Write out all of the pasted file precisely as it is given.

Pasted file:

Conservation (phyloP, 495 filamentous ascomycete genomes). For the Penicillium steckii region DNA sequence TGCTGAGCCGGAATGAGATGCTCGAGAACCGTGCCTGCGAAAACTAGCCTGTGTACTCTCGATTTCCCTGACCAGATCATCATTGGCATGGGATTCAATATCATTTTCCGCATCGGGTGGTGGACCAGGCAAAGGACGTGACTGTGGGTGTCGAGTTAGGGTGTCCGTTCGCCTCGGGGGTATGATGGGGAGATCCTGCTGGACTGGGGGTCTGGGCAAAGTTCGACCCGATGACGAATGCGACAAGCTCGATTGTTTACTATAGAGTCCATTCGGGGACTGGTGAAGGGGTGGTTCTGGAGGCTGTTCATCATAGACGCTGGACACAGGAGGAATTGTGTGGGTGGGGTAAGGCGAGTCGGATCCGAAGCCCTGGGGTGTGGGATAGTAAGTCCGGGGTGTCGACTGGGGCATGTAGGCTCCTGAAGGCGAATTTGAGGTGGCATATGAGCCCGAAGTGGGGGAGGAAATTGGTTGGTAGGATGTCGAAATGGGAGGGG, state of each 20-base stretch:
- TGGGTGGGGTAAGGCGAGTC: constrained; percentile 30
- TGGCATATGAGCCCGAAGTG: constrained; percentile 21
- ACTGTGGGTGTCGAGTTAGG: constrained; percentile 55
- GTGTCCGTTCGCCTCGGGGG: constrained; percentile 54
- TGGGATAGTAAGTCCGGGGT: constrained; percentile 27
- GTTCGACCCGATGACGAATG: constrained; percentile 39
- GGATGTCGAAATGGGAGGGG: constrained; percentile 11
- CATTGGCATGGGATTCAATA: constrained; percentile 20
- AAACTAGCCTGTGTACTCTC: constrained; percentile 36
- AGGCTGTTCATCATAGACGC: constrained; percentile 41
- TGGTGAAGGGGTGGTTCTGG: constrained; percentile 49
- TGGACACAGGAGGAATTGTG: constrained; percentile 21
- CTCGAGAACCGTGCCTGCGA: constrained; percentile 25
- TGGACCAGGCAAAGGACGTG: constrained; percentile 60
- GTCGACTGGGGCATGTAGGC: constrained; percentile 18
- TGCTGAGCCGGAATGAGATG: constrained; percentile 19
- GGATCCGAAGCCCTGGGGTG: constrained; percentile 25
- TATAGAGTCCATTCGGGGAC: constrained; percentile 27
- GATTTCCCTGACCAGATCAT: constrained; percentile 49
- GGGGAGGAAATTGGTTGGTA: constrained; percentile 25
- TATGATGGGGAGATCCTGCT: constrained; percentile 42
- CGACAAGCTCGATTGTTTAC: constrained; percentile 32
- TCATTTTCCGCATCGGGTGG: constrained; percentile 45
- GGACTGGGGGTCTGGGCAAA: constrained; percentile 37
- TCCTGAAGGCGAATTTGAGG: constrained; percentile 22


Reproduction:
Conservation (phyloP, 495 filamentous ascomycete genomes). For the Penicillium steckii region DNA sequence TGCTGAGCCGGAATGAGATGCTCGAGAACCGTGCCTGCGAAAACTAGCCTGTGTACTCTCGATTTCCCTGACCAGATCATCATTGGCATGGGATTCAATATCATTTTCCGCATCGGGTGGTGGACCAGGCAAAGGACGTGACTGTGGGTGTCGAGTTAGGGTGTCCGTTCGCCTCGGGGGTATGATGGGGAGATCCTGCTGGACTGGGGGTCTGGGCAAAGTTCGACCCGATGACGAATGCGACAAGCTCGATTGTTTACTATAGAGTCCATTCGGGGACTGGTGAAGGGGTGGTTCTGGAGGCTGTTCATCATAGACGCTGGACACAGGAGGAATTGTGTGGGTGGGGTAAGGCGAGTCGGATCCGAAGCCCTGGGGTGTGGGATAGTAAGTCCGGGGTGTCGACTGGGGCATGTAGGCTCCTGAAGGCGAATTTGAGGTGGCATATGAGCCCGAAGTGGGGGAGGAAATTGGTTGGTAGGATGTCGAAATGGGAGGGG, state of each 20-base stretch:
- TGGGTGGGGTAAGGCGAGTC: constrained; percentile 30
- TGGCATATGAGCCCGAAGTG: constrained; percentile 21
- ACTGTGGGTGTCGAGTTAGG: constrained; percentile 55
- GTGTCCGTTCGCCTCGGGGG: constrained; percentile 54
- TGGGATAGTAAGTCCGGGGT: constrained; percentile 27
- GTTCGACCCGATGACGAATG: constrained; percentile 39
- GGATGTCGAAATGGGAGGGG: constrained; percentile 11
- CATTGGCATGGGATTCAATA: constrained; percentile 20
- AAACTAGCCTGTGTACTCTC: constrained; percentile 36
- AGGCTGTTCATCATAGACGC: constrained; percentile 41
- TGGTGAAGGGGTGGTTCTGG: constrained; percentile 49
- TGGACACAGGAGGAATTGTG: constrained; percentile 21
- CTCGAGAACCGTGCCTGCGA: constrained; percentile 25
- TGGACCAGGCAAAGGACGTG: constrained; percentile 60
- GTCGACTGGGGCATGTAGGC: constrained; percentile 18
- TGCTGAGCCGGAATGAGATG: constrained; percentile 19
- GGATCCGAAGCCCTGGGGTG: constrained; percentile 25
- TATAGAGTCCATTCGGGGAC: constrained; percentile 27
- GATTTCCCTGACCAGATCAT: constrained; percentile 49
- GGGGAGGAAATTGGTTGGTA: constrained; percentile 25
- TATGATGGGGAGATCCTGCT: constrained; percentile 42
- CGACAAGCTCGATTGTTTAC: constrained; percentile 32
- TCATTTTCCGCATCGGGTGG: constrained; percentile 45
- GGACTGGGGGTCTGGGCAAA: constrained; percentile 37
- TCCTGAAGGCGAATTTGAGG: constrained; percentile 22